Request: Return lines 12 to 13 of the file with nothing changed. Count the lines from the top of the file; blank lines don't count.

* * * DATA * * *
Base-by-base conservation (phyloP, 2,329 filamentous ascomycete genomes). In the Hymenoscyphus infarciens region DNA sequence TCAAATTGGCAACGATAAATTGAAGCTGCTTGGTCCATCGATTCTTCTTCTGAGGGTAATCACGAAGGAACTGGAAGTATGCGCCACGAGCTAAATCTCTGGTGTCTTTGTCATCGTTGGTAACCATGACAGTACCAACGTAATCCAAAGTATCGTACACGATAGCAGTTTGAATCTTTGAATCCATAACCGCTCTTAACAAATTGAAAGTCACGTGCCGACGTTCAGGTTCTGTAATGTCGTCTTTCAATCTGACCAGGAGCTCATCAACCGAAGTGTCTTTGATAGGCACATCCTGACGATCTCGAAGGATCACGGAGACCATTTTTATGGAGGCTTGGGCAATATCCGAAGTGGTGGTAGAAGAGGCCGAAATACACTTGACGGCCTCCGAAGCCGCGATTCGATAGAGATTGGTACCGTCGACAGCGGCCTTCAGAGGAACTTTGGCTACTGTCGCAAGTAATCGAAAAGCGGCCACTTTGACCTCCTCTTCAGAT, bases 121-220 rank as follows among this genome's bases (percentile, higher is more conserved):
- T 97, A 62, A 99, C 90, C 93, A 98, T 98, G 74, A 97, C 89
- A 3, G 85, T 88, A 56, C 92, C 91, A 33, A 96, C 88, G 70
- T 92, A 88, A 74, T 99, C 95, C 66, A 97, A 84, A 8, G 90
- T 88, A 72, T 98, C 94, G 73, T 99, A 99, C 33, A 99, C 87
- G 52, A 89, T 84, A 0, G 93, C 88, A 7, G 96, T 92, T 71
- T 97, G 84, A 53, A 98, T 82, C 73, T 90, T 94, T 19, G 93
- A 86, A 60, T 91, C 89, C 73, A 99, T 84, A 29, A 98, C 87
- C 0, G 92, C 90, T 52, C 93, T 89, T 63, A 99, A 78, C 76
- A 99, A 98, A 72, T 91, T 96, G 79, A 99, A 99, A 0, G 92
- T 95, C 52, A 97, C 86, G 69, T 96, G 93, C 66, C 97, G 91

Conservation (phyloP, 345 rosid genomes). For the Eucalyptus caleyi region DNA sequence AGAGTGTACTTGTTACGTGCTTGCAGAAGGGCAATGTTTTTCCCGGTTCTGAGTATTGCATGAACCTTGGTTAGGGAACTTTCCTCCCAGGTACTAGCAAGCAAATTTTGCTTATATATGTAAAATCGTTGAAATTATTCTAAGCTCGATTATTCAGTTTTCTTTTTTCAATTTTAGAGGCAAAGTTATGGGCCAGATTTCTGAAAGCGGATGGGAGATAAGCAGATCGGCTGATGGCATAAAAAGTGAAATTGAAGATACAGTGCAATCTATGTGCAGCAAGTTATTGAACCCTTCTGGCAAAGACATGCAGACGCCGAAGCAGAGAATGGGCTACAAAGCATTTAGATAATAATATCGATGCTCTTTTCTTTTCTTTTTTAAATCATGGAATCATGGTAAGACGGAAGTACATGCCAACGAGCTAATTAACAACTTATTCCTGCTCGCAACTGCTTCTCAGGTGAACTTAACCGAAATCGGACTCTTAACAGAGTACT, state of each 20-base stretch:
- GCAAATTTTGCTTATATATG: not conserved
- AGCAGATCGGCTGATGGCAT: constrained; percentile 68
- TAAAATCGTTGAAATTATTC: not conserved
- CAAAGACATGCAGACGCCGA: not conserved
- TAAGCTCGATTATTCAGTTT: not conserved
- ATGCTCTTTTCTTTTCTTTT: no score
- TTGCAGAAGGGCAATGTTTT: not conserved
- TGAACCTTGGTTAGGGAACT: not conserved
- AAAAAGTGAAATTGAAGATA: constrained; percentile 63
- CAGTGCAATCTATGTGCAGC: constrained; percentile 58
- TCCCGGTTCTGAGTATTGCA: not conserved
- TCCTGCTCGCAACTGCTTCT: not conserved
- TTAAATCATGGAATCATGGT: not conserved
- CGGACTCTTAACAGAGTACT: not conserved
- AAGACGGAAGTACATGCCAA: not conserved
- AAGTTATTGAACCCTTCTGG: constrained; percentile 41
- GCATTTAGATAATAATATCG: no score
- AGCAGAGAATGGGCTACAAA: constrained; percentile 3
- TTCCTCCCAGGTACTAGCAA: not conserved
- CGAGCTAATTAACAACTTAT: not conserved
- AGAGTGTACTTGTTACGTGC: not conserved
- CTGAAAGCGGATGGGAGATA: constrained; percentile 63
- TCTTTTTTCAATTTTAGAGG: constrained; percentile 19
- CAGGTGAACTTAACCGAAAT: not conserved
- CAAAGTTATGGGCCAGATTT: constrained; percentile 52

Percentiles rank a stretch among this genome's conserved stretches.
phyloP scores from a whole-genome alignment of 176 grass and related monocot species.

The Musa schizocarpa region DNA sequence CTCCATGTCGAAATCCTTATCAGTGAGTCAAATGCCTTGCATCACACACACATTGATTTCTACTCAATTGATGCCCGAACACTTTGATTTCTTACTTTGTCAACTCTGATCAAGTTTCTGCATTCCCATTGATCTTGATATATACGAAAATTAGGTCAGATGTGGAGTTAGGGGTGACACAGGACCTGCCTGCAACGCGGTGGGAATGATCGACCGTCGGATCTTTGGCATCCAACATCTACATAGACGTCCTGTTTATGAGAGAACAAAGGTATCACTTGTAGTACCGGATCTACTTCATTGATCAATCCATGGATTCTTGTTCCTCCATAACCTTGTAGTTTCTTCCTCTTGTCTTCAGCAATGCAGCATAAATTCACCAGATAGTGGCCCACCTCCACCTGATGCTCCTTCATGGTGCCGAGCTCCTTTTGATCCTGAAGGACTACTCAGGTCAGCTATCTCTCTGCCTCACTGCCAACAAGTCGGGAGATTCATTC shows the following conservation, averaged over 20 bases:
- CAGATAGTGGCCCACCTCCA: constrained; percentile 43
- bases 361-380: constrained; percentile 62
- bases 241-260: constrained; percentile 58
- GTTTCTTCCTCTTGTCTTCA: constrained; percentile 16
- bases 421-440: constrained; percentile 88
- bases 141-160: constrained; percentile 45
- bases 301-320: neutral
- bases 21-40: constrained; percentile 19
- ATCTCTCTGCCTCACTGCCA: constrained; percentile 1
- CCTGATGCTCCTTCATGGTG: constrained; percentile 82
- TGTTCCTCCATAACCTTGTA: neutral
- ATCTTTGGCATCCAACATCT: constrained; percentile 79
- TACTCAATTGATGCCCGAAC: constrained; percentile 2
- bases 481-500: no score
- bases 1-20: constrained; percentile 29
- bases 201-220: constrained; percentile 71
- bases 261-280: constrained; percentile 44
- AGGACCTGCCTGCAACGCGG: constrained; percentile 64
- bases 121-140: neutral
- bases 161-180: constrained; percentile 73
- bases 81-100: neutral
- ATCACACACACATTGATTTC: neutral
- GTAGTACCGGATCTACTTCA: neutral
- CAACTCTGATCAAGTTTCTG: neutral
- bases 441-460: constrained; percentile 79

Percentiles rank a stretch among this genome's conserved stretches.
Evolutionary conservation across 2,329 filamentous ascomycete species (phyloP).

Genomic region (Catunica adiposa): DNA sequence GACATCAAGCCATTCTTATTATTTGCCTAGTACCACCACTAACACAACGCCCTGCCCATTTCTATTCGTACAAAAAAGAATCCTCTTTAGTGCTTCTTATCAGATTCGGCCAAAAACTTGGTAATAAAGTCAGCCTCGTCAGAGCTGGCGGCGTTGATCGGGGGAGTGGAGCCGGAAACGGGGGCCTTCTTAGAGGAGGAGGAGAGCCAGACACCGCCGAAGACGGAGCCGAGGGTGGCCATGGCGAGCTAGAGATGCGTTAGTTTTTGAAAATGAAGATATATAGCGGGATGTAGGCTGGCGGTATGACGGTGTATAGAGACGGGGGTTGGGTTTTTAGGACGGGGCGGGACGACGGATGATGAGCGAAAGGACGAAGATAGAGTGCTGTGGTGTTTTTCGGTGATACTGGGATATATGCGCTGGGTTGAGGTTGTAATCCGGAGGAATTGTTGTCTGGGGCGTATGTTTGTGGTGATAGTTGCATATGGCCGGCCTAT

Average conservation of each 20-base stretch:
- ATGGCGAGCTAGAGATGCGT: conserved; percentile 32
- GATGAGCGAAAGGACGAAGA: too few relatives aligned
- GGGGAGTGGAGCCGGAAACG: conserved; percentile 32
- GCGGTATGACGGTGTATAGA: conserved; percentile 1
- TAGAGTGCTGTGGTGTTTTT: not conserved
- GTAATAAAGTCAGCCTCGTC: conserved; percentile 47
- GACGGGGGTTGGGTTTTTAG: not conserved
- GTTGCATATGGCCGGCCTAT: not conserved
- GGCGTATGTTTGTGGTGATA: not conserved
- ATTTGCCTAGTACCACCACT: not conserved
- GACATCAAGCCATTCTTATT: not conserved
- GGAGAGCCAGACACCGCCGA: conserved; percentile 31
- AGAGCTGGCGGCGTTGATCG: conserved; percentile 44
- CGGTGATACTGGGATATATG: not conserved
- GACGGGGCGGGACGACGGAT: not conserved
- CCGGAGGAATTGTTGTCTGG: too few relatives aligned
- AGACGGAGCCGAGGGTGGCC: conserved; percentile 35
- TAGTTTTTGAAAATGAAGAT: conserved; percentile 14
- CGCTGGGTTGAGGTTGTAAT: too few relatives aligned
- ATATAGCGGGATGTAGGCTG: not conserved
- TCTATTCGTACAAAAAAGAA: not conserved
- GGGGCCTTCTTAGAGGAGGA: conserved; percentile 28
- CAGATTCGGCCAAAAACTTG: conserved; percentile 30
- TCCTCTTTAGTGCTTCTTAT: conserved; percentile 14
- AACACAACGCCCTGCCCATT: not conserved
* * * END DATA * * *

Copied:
Conservation (phyloP, 345 rosid genomes). For the Eucalyptus caleyi region DNA sequence AGAGTGTACTTGTTACGTGCTTGCAGAAGGGCAATGTTTTTCCCGGTTCTGAGTATTGCATGAACCTTGGTTAGGGAACTTTCCTCCCAGGTACTAGCAAGCAAATTTTGCTTATATATGTAAAATCGTTGAAATTATTCTAAGCTCGATTATTCAGTTTTCTTTTTTCAATTTTAGAGGCAAAGTTATGGGCCAGATTTCTGAAAGCGGATGGGAGATAAGCAGATCGGCTGATGGCATAAAAAGTGAAATTGAAGATACAGTGCAATCTATGTGCAGCAAGTTATTGAACCCTTCTGGCAAAGACATGCAGACGCCGAAGCAGAGAATGGGCTACAAAGCATTTAGATAATAATATCGATGCTCTTTTCTTTTCTTTTTTAAATCATGGAATCATGGTAAGACGGAAGTACATGCCAACGAGCTAATTAACAACTTATTCCTGCTCGCAACTGCTTCTCAGGTGAACTTAACCGAAATCGGACTCTTAACAGAGTACT, state of each 20-base stretch:
- GCAAATTTTGCTTATATATG: not conserved